Are you a murderer according to Wikipedia?
In December 2005 BBC reported that “the free online resource Wikipedia is about as accurate on science as the Encyclopedia Britannica.” (1) The study of Wikipedia’s reliability was conducted by the British journal Nature which examined a range of scientific entries posted on both Wikipedia and Encyclopedia Britannica. Few differences were found. The study focused fully on scientific entries and was based on peer-review of articles. The reviewers were asked to check for errors, but were not told about the source of the information.
Results of this study are very flattering for Wikipedia. “Only eight serious errors, such as misinterpretations of important concepts, were detected in the pairs of articles reviewed, four from each encyclopaedia,” reported Nature (2). However, many factual errors, omissions or misleading statements were also found. What might be surprising, the numbers are balanced in both sources: 162 such errors were found in Wikipedia and 123 in Britannica.
Browsing through some Wikipedia entries one might have serious doubts to what extend the results of scientific articles’ reliability can be generalized to Wikipedia being a reliable source altogether.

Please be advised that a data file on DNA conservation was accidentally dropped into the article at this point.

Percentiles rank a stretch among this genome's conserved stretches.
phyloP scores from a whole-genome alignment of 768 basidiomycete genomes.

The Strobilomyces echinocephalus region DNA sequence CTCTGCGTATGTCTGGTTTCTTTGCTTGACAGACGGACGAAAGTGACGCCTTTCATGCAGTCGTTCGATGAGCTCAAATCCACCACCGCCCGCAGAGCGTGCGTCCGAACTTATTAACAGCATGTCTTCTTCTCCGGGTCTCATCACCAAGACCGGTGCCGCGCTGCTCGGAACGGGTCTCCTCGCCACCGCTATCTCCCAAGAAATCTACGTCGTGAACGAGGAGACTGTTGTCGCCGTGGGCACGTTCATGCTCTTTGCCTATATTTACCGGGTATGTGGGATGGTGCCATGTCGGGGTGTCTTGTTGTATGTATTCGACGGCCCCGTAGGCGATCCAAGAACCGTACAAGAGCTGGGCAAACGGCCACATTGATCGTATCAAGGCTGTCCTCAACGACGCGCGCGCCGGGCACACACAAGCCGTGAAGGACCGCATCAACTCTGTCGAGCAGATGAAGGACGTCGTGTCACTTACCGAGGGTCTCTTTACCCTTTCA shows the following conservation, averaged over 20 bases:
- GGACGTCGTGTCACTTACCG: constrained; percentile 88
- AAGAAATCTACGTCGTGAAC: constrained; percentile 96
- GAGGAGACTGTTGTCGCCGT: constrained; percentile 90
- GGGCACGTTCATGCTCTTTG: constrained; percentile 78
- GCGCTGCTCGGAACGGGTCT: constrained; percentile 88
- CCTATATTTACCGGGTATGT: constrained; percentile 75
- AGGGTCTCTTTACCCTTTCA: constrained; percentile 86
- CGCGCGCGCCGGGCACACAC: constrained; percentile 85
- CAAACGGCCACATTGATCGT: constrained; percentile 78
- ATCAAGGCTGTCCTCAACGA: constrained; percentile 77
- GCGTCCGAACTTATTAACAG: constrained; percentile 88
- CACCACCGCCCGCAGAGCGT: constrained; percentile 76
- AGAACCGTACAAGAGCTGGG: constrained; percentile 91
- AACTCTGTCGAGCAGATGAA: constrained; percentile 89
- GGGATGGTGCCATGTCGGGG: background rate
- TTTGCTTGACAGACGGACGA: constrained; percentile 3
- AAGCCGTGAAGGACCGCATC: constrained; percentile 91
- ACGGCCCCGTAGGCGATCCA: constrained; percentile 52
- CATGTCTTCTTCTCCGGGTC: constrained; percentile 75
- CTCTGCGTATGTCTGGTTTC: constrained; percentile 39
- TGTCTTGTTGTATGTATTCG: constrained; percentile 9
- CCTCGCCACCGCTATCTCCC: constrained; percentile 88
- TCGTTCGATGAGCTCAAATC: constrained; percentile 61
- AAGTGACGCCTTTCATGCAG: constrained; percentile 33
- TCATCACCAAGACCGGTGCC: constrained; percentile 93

One example of a non-scientific case study might be the entry on John Seigenthaler, the founding editorial director of USA Today. In 2005 he attacked a Wikipedia entry that incorrectly named him as a suspect in the assassinations of president John F Kennedy and his brother, Robert. The New York Times reports that “the false information was the work of Tennessean Brian Chase, who said he was trying to trick a co-worker” (3). The false information was published on the site for several months, possibly causing an enormous harm to Mr. Seigenthaler’s public image. Such erroneous information could have been read by an unknown number of people, who possibly posted it on or linked it to other sites.
I suggest a research focusing on acts of vandalism or misinformation to Wikipedia, the core of the study being time needed for editors to detect such acts and to correct them. The method for this study would be an analysis of articles’ history in order to detect how much time elapsed before a false information was removed.
1. BBC News (2005). Wikipedia survives research test. Online article: http://news.bbc.co.uk/2/hi/technology/4530930.stm
3. Katharine Q. Seelye (2005). Snared in the Web of a Wikipedia Liar. Online article: http://www.nytimes.com/2005/12/04/weekinreview/04seelye.html